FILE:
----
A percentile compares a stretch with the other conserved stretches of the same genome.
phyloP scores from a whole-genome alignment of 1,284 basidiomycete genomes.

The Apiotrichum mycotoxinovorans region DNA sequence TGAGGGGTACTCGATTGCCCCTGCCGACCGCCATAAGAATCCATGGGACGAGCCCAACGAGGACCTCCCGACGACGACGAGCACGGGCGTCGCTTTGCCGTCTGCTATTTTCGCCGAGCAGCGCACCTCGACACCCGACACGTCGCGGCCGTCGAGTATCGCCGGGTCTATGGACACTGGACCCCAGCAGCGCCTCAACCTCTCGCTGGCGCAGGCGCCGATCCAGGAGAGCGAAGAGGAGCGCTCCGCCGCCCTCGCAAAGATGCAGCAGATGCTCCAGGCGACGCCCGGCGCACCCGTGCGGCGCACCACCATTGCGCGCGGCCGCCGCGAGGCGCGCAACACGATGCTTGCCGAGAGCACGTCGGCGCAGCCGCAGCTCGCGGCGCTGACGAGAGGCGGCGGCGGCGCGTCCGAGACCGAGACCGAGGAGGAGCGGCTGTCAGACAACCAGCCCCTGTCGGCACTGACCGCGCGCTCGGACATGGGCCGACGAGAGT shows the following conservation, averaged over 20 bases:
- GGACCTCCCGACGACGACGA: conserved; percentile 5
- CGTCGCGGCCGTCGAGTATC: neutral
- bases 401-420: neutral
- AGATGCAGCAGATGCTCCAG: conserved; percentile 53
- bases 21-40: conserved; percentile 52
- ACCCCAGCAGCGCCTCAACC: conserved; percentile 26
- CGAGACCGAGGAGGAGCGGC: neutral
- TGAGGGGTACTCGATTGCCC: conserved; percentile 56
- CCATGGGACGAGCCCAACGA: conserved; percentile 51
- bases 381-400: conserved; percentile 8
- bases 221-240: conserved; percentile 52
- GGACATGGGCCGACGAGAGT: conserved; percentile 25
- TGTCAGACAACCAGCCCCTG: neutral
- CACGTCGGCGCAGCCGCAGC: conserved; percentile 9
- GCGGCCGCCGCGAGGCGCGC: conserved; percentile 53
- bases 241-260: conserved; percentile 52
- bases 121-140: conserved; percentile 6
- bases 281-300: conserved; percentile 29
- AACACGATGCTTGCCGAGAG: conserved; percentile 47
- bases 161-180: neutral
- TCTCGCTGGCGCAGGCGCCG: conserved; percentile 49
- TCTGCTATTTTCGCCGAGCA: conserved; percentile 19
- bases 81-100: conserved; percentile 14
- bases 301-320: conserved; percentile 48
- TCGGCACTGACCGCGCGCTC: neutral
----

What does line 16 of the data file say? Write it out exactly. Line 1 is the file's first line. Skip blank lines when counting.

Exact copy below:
- TGTCAGACAACCAGCCCCTG: neutral